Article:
Looking for best Aebleskiver recipe
Wondering if anyone else uses knitting needles to turn their Aebleskivers. It's the best tool I've found.
It's not dedicated exclusively to Aebleskivers, but it's a lot less expensive than the Williams Sonoma book and, once you get the gist of it, you're imagination is all it takes to expand into a world of new recipe ideas.
I like the recipe from Williams Sonoma. You can look it up on their website "Blueberry Filled Pancake" or "Cherry Jam Filled Pancake" The two batters for the recipes are the same - It's basically a ricotta pancake type batter. You can leave out the filling or use other fruits. I've used peaches. Chocolate chips would be great.
I know yer looking for an Aebleskiver recipe, but now that you've got the pan, you can try a delicious vietnamese dish that uses the same kind of pan. It's a rice flour/shrimp pancake cooked in the pan and served with nuoc cham (fish dipping sauce) we used to make it at a restaurant I worked at..it's absolutely fantastic (and makes me envious of yer pan). Here's a link to a recipe:
This recipe looks great. I use my aebleskiver pan all the time, but only for sweet recipes, so I look forward to trying something savory. I'm a little confused by part of the directions for the rice flour pancakes and was hoping you could help. First are the recipes made on the stovetop or in the oven? And should the lid be tight-fitting? Finally, the directions for each recipe say to remove each cake from the pan and continue to cook until batter is dry. Does this mean it should continue cooking outside the pan?
Thanks in advance for any advice.
Happy pancake is made on the stove top...we used a lid from a pot that fit somewhat snuggly over the top.....The "continue to cook until dry" just means that it's no longer liquidy on top ...when you steam it, it will begin to congeal and get firm...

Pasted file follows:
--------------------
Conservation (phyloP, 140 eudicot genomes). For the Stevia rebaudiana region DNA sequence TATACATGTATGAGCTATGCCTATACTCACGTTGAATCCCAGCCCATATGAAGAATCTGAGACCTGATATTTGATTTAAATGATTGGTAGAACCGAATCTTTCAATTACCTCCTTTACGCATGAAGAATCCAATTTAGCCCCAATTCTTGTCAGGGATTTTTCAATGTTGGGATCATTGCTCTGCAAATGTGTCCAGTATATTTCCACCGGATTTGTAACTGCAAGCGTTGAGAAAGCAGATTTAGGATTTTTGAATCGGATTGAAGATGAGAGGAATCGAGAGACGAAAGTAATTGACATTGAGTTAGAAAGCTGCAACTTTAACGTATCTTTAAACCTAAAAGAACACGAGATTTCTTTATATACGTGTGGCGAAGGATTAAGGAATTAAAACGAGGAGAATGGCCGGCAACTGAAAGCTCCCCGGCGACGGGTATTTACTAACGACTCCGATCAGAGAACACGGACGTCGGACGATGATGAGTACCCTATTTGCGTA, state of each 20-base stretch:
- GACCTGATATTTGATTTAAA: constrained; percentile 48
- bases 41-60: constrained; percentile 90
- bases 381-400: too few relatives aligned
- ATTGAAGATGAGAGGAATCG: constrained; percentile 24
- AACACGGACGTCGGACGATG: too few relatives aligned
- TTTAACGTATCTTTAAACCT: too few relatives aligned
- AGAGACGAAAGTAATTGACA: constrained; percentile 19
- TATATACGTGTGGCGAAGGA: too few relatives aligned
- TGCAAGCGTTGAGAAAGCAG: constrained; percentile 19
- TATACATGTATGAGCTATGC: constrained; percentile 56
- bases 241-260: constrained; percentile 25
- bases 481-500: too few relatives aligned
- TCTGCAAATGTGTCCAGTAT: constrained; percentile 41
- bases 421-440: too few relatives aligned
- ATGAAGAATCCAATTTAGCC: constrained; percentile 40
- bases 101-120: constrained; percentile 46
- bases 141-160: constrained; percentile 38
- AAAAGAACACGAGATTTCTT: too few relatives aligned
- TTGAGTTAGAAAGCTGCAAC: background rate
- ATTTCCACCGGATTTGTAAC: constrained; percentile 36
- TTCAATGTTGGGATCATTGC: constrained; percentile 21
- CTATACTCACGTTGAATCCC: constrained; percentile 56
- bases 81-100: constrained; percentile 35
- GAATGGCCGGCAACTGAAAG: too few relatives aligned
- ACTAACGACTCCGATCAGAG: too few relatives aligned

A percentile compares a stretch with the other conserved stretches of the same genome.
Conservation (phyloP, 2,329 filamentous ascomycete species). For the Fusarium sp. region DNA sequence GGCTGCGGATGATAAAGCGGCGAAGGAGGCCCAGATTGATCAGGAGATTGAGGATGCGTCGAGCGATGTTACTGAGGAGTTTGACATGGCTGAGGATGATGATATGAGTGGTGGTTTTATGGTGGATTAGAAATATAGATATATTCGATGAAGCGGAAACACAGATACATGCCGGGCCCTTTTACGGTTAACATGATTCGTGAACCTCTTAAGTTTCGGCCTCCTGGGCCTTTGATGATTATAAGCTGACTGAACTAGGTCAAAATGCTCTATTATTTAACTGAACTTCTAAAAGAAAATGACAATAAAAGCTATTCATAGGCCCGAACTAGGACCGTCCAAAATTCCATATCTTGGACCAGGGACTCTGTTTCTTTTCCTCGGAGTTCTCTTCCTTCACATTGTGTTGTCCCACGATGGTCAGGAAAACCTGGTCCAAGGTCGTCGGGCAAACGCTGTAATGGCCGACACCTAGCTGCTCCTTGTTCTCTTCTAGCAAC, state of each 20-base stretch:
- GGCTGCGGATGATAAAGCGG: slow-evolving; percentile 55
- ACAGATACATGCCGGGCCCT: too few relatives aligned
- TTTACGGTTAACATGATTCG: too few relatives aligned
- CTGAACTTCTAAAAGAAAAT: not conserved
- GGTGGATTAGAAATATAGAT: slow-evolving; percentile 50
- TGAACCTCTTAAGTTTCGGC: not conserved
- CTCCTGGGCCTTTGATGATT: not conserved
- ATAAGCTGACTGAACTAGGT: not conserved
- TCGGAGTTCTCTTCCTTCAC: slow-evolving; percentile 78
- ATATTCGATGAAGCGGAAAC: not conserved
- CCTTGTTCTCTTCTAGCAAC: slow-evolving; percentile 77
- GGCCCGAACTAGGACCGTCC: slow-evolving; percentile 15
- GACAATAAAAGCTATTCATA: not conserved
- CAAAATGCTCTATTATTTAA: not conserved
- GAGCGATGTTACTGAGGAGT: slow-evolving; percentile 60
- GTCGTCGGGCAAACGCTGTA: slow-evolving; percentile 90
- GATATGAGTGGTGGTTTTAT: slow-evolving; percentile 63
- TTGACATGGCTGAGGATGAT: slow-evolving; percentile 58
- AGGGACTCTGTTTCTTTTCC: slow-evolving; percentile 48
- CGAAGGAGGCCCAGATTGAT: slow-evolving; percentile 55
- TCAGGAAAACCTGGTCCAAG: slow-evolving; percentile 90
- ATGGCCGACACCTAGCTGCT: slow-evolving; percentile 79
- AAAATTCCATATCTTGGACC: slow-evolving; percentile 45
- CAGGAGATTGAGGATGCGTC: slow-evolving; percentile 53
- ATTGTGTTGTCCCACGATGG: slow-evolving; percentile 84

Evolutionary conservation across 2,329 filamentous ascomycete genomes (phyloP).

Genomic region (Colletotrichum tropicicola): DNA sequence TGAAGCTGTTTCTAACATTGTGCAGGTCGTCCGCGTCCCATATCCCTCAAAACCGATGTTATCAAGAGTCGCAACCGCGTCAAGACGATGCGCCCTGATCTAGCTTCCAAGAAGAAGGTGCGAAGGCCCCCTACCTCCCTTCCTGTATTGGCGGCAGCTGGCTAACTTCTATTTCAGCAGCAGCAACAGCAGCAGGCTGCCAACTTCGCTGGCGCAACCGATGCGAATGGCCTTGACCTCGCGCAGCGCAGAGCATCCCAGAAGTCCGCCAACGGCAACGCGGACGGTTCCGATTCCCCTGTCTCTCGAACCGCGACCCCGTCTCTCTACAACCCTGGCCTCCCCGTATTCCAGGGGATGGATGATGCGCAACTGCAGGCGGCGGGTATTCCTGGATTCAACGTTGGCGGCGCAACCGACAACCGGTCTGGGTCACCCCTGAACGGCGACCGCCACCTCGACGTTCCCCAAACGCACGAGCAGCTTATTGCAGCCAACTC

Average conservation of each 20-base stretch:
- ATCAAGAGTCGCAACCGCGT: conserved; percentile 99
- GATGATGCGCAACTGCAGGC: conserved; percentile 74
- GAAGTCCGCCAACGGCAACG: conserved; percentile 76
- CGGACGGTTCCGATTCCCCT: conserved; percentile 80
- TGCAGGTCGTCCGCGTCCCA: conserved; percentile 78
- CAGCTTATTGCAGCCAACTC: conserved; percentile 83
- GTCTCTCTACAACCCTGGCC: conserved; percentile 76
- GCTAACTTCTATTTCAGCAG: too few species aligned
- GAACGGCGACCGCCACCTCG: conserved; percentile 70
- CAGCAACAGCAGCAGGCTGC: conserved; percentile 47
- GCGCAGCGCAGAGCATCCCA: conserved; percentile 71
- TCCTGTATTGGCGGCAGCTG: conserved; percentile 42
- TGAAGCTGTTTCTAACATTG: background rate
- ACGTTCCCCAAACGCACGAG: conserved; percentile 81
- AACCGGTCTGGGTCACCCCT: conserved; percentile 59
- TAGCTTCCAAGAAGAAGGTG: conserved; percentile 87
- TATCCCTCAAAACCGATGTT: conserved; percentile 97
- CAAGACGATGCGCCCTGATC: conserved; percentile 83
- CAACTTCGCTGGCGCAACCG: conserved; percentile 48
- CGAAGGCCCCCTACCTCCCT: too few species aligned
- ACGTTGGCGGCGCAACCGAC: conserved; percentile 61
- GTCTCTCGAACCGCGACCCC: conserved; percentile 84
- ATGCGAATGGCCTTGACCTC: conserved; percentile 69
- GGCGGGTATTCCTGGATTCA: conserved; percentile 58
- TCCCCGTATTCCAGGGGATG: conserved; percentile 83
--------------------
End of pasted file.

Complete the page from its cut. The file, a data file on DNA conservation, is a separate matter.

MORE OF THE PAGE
we made the recipe somewhat different at the rest. i worked at. First, there was no coconut sauce, only the rice flour/coconut mix and we used shrimp cut horizontially (it still looked like a shrimp but there was only half of it.
The proceedure went like this:
Get yer pan hot (medium high heat) Add a couple drops of oil to each divet. Add 2-3 shrimp, depending on size to each. Cook until pink then pour in sauce. Clamp with lid and cook until no longer liquidy. Serve with fish sauce mix.
Second, we used horizontally halved shimp
Great-Grandma Hansen's Ableskiver Recipe.
This is a very easy version, and what's more, I have tried many recipes, and still like this the best:
1/2 C. Water
1/2 C. Milk
1/2 tsp Salt
2 C. Flour
2 tsp. Baking Powder
Mix all ingredients together and fill ableskiver holes about 3/4 full of batter. When bubbly in the middle and slightly crisp on the edges use a fork to flip.
OK, here is my all-time favorite recipe ...
2 cups buttermilk
2 cups all-purpose flour
1 tsp. vanilla
2 teaspoons baking powder
1/2 teaspoon fine sea salt
1/2 teaspoon baking soda
2 tablespoons sugar
1/4 cup melted unsalted butter
1 T melted or softened butter (for pan)
Separate the eggs and beat whites until stiff but not dry, and set aside. In another bowl, combine egg yolks, buttermilk, vanilla, flour, baking powder, salt, baking soda, sugar, and butter. Beat until smooth, and then fold in the egg whites. Heat an aebleskiver pan over medium heat and brush each depression with melted butter. Pour about 2 tablespoons of the batter into each cup, and, when bubbly around the edges, turn quickly with a long wooden skewer or toothpick, trying not to puncture the balls. Continue cooking, turning the ball to keep it from burning. You can also add half the batter to the pan, add a teaspoon of jam or fruit, then cover with remaining batter. Great with maple syrup.Enjoy!